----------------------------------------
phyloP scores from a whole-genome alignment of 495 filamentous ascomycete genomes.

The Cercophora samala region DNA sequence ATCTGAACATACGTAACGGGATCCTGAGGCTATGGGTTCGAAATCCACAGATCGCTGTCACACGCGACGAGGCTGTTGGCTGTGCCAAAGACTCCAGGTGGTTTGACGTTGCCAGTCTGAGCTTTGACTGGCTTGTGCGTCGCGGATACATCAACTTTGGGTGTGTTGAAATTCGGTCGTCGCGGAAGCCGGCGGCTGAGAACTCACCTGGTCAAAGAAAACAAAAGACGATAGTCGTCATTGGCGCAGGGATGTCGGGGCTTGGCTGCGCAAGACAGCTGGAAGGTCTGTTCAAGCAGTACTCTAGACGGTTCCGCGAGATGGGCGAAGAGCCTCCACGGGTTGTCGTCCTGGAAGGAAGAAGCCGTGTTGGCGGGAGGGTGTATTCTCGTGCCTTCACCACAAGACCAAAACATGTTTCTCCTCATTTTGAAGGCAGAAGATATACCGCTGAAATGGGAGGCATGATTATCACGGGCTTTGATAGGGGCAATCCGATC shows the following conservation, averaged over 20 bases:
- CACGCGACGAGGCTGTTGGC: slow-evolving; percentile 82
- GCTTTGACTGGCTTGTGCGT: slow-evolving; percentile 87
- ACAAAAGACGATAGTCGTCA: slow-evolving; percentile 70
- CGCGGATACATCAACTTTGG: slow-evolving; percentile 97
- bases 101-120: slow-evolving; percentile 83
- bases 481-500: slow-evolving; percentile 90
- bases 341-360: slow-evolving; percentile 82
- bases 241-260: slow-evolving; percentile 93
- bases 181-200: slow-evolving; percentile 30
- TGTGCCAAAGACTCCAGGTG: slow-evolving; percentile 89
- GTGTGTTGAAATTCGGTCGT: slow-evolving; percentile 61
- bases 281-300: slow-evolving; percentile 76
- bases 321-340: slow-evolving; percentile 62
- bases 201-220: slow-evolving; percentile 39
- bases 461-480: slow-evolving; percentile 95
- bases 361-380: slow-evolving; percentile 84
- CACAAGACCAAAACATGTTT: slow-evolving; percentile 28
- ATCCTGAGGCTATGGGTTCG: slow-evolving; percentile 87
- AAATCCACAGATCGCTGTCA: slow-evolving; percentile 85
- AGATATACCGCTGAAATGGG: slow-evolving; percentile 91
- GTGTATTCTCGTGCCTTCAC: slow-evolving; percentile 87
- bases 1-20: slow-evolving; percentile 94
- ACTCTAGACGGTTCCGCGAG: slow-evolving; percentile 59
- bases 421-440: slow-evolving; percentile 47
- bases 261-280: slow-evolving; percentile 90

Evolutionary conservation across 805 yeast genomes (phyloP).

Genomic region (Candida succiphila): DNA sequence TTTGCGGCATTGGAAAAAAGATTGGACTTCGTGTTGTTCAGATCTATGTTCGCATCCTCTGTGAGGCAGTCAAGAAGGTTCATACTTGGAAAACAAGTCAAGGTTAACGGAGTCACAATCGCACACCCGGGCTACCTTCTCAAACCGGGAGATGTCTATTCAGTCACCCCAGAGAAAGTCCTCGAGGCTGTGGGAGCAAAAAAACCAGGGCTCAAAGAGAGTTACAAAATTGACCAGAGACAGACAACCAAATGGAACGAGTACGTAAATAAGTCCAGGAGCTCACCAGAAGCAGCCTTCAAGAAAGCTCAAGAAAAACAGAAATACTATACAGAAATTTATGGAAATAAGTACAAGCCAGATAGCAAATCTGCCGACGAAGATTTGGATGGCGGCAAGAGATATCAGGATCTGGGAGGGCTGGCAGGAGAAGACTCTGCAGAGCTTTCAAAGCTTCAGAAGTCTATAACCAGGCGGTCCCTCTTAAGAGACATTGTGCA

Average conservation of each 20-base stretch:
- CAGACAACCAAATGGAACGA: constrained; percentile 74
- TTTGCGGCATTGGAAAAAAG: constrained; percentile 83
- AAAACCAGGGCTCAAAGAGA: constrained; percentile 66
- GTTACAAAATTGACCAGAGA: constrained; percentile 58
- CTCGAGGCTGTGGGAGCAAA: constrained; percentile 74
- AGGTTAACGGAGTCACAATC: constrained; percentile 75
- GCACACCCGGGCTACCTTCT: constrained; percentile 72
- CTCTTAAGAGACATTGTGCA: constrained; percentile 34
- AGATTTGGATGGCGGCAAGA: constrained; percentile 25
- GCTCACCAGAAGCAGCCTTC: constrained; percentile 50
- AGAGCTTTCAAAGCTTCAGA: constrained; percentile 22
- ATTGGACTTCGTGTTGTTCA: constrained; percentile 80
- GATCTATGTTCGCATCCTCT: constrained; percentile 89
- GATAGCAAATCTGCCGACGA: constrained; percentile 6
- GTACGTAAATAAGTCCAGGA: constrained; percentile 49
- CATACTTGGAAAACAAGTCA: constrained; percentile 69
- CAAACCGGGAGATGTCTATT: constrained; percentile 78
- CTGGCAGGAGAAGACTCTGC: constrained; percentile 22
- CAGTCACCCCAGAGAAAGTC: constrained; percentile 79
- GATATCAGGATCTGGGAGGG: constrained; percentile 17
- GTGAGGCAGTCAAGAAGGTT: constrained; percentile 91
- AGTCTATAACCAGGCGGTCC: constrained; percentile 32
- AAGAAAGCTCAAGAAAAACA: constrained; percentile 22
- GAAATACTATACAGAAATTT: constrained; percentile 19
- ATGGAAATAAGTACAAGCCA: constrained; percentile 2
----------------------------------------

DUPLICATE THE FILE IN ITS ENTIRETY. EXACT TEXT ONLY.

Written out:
phyloP scores from a whole-genome alignment of 495 filamentous ascomycete genomes.

The Cercophora samala region DNA sequence ATCTGAACATACGTAACGGGATCCTGAGGCTATGGGTTCGAAATCCACAGATCGCTGTCACACGCGACGAGGCTGTTGGCTGTGCCAAAGACTCCAGGTGGTTTGACGTTGCCAGTCTGAGCTTTGACTGGCTTGTGCGTCGCGGATACATCAACTTTGGGTGTGTTGAAATTCGGTCGTCGCGGAAGCCGGCGGCTGAGAACTCACCTGGTCAAAGAAAACAAAAGACGATAGTCGTCATTGGCGCAGGGATGTCGGGGCTTGGCTGCGCAAGACAGCTGGAAGGTCTGTTCAAGCAGTACTCTAGACGGTTCCGCGAGATGGGCGAAGAGCCTCCACGGGTTGTCGTCCTGGAAGGAAGAAGCCGTGTTGGCGGGAGGGTGTATTCTCGTGCCTTCACCACAAGACCAAAACATGTTTCTCCTCATTTTGAAGGCAGAAGATATACCGCTGAAATGGGAGGCATGATTATCACGGGCTTTGATAGGGGCAATCCGATC shows the following conservation, averaged over 20 bases:
- CACGCGACGAGGCTGTTGGC: slow-evolving; percentile 82
- GCTTTGACTGGCTTGTGCGT: slow-evolving; percentile 87
- ACAAAAGACGATAGTCGTCA: slow-evolving; percentile 70
- CGCGGATACATCAACTTTGG: slow-evolving; percentile 97
- bases 101-120: slow-evolving; percentile 83
- bases 481-500: slow-evolving; percentile 90
- bases 341-360: slow-evolving; percentile 82
- bases 241-260: slow-evolving; percentile 93
- bases 181-200: slow-evolving; percentile 30
- TGTGCCAAAGACTCCAGGTG: slow-evolving; percentile 89
- GTGTGTTGAAATTCGGTCGT: slow-evolving; percentile 61
- bases 281-300: slow-evolving; percentile 76
- bases 321-340: slow-evolving; percentile 62
- bases 201-220: slow-evolving; percentile 39
- bases 461-480: slow-evolving; percentile 95
- bases 361-380: slow-evolving; percentile 84
- CACAAGACCAAAACATGTTT: slow-evolving; percentile 28
- ATCCTGAGGCTATGGGTTCG: slow-evolving; percentile 87
- AAATCCACAGATCGCTGTCA: slow-evolving; percentile 85
- AGATATACCGCTGAAATGGG: slow-evolving; percentile 91
- GTGTATTCTCGTGCCTTCAC: slow-evolving; percentile 87
- bases 1-20: slow-evolving; percentile 94
- ACTCTAGACGGTTCCGCGAG: slow-evolving; percentile 59
- bases 421-440: slow-evolving; percentile 47
- bases 261-280: slow-evolving; percentile 90

Evolutionary conservation across 805 yeast genomes (phyloP).

Genomic region (Candida succiphila): DNA sequence TTTGCGGCATTGGAAAAAAGATTGGACTTCGTGTTGTTCAGATCTATGTTCGCATCCTCTGTGAGGCAGTCAAGAAGGTTCATACTTGGAAAACAAGTCAAGGTTAACGGAGTCACAATCGCACACCCGGGCTACCTTCTCAAACCGGGAGATGTCTATTCAGTCACCCCAGAGAAAGTCCTCGAGGCTGTGGGAGCAAAAAAACCAGGGCTCAAAGAGAGTTACAAAATTGACCAGAGACAGACAACCAAATGGAACGAGTACGTAAATAAGTCCAGGAGCTCACCAGAAGCAGCCTTCAAGAAAGCTCAAGAAAAACAGAAATACTATACAGAAATTTATGGAAATAAGTACAAGCCAGATAGCAAATCTGCCGACGAAGATTTGGATGGCGGCAAGAGATATCAGGATCTGGGAGGGCTGGCAGGAGAAGACTCTGCAGAGCTTTCAAAGCTTCAGAAGTCTATAACCAGGCGGTCCCTCTTAAGAGACATTGTGCA

Average conservation of each 20-base stretch:
- CAGACAACCAAATGGAACGA: constrained; percentile 74
- TTTGCGGCATTGGAAAAAAG: constrained; percentile 83
- AAAACCAGGGCTCAAAGAGA: constrained; percentile 66
- GTTACAAAATTGACCAGAGA: constrained; percentile 58
- CTCGAGGCTGTGGGAGCAAA: constrained; percentile 74
- AGGTTAACGGAGTCACAATC: constrained; percentile 75
- GCACACCCGGGCTACCTTCT: constrained; percentile 72
- CTCTTAAGAGACATTGTGCA: constrained; percentile 34
- AGATTTGGATGGCGGCAAGA: constrained; percentile 25
- GCTCACCAGAAGCAGCCTTC: constrained; percentile 50
- AGAGCTTTCAAAGCTTCAGA: constrained; percentile 22
- ATTGGACTTCGTGTTGTTCA: constrained; percentile 80
- GATCTATGTTCGCATCCTCT: constrained; percentile 89
- GATAGCAAATCTGCCGACGA: constrained; percentile 6
- GTACGTAAATAAGTCCAGGA: constrained; percentile 49
- CATACTTGGAAAACAAGTCA: constrained; percentile 69
- CAAACCGGGAGATGTCTATT: constrained; percentile 78
- CTGGCAGGAGAAGACTCTGC: constrained; percentile 22
- CAGTCACCCCAGAGAAAGTC: constrained; percentile 79
- GATATCAGGATCTGGGAGGG: constrained; percentile 17
- GTGAGGCAGTCAAGAAGGTT: constrained; percentile 91
- AGTCTATAACCAGGCGGTCC: constrained; percentile 32
- AAGAAAGCTCAAGAAAAACA: constrained; percentile 22
- GAAATACTATACAGAAATTT: constrained; percentile 19
- ATGGAAATAAGTACAAGCCA: constrained; percentile 2